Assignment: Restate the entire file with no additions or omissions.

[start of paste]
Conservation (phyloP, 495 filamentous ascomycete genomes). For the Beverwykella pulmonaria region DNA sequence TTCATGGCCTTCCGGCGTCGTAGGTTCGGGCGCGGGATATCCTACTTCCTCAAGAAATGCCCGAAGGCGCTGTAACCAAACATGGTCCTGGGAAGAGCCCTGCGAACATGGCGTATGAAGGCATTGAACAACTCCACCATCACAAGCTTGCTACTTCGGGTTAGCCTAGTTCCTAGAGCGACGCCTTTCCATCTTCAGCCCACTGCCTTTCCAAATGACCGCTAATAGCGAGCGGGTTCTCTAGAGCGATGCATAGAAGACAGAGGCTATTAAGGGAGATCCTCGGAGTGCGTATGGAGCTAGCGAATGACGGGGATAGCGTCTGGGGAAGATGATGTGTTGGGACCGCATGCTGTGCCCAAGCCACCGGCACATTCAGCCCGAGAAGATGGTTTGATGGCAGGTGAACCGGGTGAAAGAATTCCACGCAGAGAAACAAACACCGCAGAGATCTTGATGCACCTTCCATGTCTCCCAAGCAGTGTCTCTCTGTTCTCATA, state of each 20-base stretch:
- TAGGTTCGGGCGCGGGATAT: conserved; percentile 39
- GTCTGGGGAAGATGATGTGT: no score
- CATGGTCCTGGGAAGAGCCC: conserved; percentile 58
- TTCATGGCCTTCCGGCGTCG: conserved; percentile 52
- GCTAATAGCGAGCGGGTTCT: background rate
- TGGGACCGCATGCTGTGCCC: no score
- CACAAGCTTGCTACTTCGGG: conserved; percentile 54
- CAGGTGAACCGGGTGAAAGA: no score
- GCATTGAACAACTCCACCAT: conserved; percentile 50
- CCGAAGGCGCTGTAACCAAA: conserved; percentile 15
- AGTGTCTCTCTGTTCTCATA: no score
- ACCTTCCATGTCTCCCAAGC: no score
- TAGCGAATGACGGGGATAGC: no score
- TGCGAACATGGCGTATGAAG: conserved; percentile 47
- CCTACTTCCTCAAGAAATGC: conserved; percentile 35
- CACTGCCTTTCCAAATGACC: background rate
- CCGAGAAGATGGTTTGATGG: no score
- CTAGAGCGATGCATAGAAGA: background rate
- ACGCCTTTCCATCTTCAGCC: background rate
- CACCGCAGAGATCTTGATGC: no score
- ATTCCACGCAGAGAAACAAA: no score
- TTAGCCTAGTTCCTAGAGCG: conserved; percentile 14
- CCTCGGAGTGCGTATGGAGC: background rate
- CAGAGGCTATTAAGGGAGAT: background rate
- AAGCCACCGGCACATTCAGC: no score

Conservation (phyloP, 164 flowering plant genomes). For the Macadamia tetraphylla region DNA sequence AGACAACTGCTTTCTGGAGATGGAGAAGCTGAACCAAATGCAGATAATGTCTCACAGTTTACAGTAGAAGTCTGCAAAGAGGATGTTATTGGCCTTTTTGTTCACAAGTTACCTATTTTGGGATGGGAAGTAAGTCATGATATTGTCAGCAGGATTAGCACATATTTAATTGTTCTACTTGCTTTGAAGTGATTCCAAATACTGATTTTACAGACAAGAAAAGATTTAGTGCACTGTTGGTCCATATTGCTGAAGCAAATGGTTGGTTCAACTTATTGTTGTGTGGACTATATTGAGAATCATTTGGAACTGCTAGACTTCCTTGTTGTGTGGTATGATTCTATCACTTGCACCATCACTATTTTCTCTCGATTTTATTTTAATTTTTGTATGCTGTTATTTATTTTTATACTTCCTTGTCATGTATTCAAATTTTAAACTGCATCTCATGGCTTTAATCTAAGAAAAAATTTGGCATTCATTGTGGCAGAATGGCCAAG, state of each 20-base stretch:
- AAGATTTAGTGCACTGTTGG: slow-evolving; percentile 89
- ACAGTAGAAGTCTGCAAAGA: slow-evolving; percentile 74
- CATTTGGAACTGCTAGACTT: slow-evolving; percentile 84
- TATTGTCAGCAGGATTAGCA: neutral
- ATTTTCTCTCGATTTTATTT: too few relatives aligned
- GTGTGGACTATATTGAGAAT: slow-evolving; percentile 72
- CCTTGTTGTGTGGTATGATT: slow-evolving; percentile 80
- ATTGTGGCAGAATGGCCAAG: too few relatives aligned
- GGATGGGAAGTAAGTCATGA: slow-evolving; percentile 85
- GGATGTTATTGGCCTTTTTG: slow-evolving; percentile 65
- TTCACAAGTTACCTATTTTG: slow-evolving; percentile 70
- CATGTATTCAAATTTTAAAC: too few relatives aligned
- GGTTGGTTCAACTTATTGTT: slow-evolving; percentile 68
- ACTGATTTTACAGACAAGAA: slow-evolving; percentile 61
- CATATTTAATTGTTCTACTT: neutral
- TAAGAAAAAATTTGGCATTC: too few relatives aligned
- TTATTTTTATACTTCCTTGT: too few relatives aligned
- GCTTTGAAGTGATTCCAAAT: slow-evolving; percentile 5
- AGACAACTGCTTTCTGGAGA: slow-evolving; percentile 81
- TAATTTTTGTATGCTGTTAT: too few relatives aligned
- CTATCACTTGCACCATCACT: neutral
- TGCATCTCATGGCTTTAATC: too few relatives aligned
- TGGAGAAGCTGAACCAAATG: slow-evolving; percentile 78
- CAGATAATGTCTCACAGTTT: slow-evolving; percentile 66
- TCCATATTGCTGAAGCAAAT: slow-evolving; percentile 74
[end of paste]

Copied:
Conservation (phyloP, 495 filamentous ascomycete genomes). For the Beverwykella pulmonaria region DNA sequence TTCATGGCCTTCCGGCGTCGTAGGTTCGGGCGCGGGATATCCTACTTCCTCAAGAAATGCCCGAAGGCGCTGTAACCAAACATGGTCCTGGGAAGAGCCCTGCGAACATGGCGTATGAAGGCATTGAACAACTCCACCATCACAAGCTTGCTACTTCGGGTTAGCCTAGTTCCTAGAGCGACGCCTTTCCATCTTCAGCCCACTGCCTTTCCAAATGACCGCTAATAGCGAGCGGGTTCTCTAGAGCGATGCATAGAAGACAGAGGCTATTAAGGGAGATCCTCGGAGTGCGTATGGAGCTAGCGAATGACGGGGATAGCGTCTGGGGAAGATGATGTGTTGGGACCGCATGCTGTGCCCAAGCCACCGGCACATTCAGCCCGAGAAGATGGTTTGATGGCAGGTGAACCGGGTGAAAGAATTCCACGCAGAGAAACAAACACCGCAGAGATCTTGATGCACCTTCCATGTCTCCCAAGCAGTGTCTCTCTGTTCTCATA, state of each 20-base stretch:
- TAGGTTCGGGCGCGGGATAT: conserved; percentile 39
- GTCTGGGGAAGATGATGTGT: no score
- CATGGTCCTGGGAAGAGCCC: conserved; percentile 58
- TTCATGGCCTTCCGGCGTCG: conserved; percentile 52
- GCTAATAGCGAGCGGGTTCT: background rate
- TGGGACCGCATGCTGTGCCC: no score
- CACAAGCTTGCTACTTCGGG: conserved; percentile 54
- CAGGTGAACCGGGTGAAAGA: no score
- GCATTGAACAACTCCACCAT: conserved; percentile 50
- CCGAAGGCGCTGTAACCAAA: conserved; percentile 15
- AGTGTCTCTCTGTTCTCATA: no score
- ACCTTCCATGTCTCCCAAGC: no score
- TAGCGAATGACGGGGATAGC: no score
- TGCGAACATGGCGTATGAAG: conserved; percentile 47
- CCTACTTCCTCAAGAAATGC: conserved; percentile 35
- CACTGCCTTTCCAAATGACC: background rate
- CCGAGAAGATGGTTTGATGG: no score
- CTAGAGCGATGCATAGAAGA: background rate
- ACGCCTTTCCATCTTCAGCC: background rate
- CACCGCAGAGATCTTGATGC: no score
- ATTCCACGCAGAGAAACAAA: no score
- TTAGCCTAGTTCCTAGAGCG: conserved; percentile 14
- CCTCGGAGTGCGTATGGAGC: background rate
- CAGAGGCTATTAAGGGAGAT: background rate
- AAGCCACCGGCACATTCAGC: no score

Conservation (phyloP, 164 flowering plant genomes). For the Macadamia tetraphylla region DNA sequence AGACAACTGCTTTCTGGAGATGGAGAAGCTGAACCAAATGCAGATAATGTCTCACAGTTTACAGTAGAAGTCTGCAAAGAGGATGTTATTGGCCTTTTTGTTCACAAGTTACCTATTTTGGGATGGGAAGTAAGTCATGATATTGTCAGCAGGATTAGCACATATTTAATTGTTCTACTTGCTTTGAAGTGATTCCAAATACTGATTTTACAGACAAGAAAAGATTTAGTGCACTGTTGGTCCATATTGCTGAAGCAAATGGTTGGTTCAACTTATTGTTGTGTGGACTATATTGAGAATCATTTGGAACTGCTAGACTTCCTTGTTGTGTGGTATGATTCTATCACTTGCACCATCACTATTTTCTCTCGATTTTATTTTAATTTTTGTATGCTGTTATTTATTTTTATACTTCCTTGTCATGTATTCAAATTTTAAACTGCATCTCATGGCTTTAATCTAAGAAAAAATTTGGCATTCATTGTGGCAGAATGGCCAAG, state of each 20-base stretch:
- AAGATTTAGTGCACTGTTGG: slow-evolving; percentile 89
- ACAGTAGAAGTCTGCAAAGA: slow-evolving; percentile 74
- CATTTGGAACTGCTAGACTT: slow-evolving; percentile 84
- TATTGTCAGCAGGATTAGCA: neutral
- ATTTTCTCTCGATTTTATTT: too few relatives aligned
- GTGTGGACTATATTGAGAAT: slow-evolving; percentile 72
- CCTTGTTGTGTGGTATGATT: slow-evolving; percentile 80
- ATTGTGGCAGAATGGCCAAG: too few relatives aligned
- GGATGGGAAGTAAGTCATGA: slow-evolving; percentile 85
- GGATGTTATTGGCCTTTTTG: slow-evolving; percentile 65
- TTCACAAGTTACCTATTTTG: slow-evolving; percentile 70
- CATGTATTCAAATTTTAAAC: too few relatives aligned
- GGTTGGTTCAACTTATTGTT: slow-evolving; percentile 68
- ACTGATTTTACAGACAAGAA: slow-evolving; percentile 61
- CATATTTAATTGTTCTACTT: neutral
- TAAGAAAAAATTTGGCATTC: too few relatives aligned
- TTATTTTTATACTTCCTTGT: too few relatives aligned
- GCTTTGAAGTGATTCCAAAT: slow-evolving; percentile 5
- AGACAACTGCTTTCTGGAGA: slow-evolving; percentile 81
- TAATTTTTGTATGCTGTTAT: too few relatives aligned
- CTATCACTTGCACCATCACT: neutral
- TGCATCTCATGGCTTTAATC: too few relatives aligned
- TGGAGAAGCTGAACCAAATG: slow-evolving; percentile 78
- CAGATAATGTCTCACAGTTT: slow-evolving; percentile 66
- TCCATATTGCTGAAGCAAAT: slow-evolving; percentile 74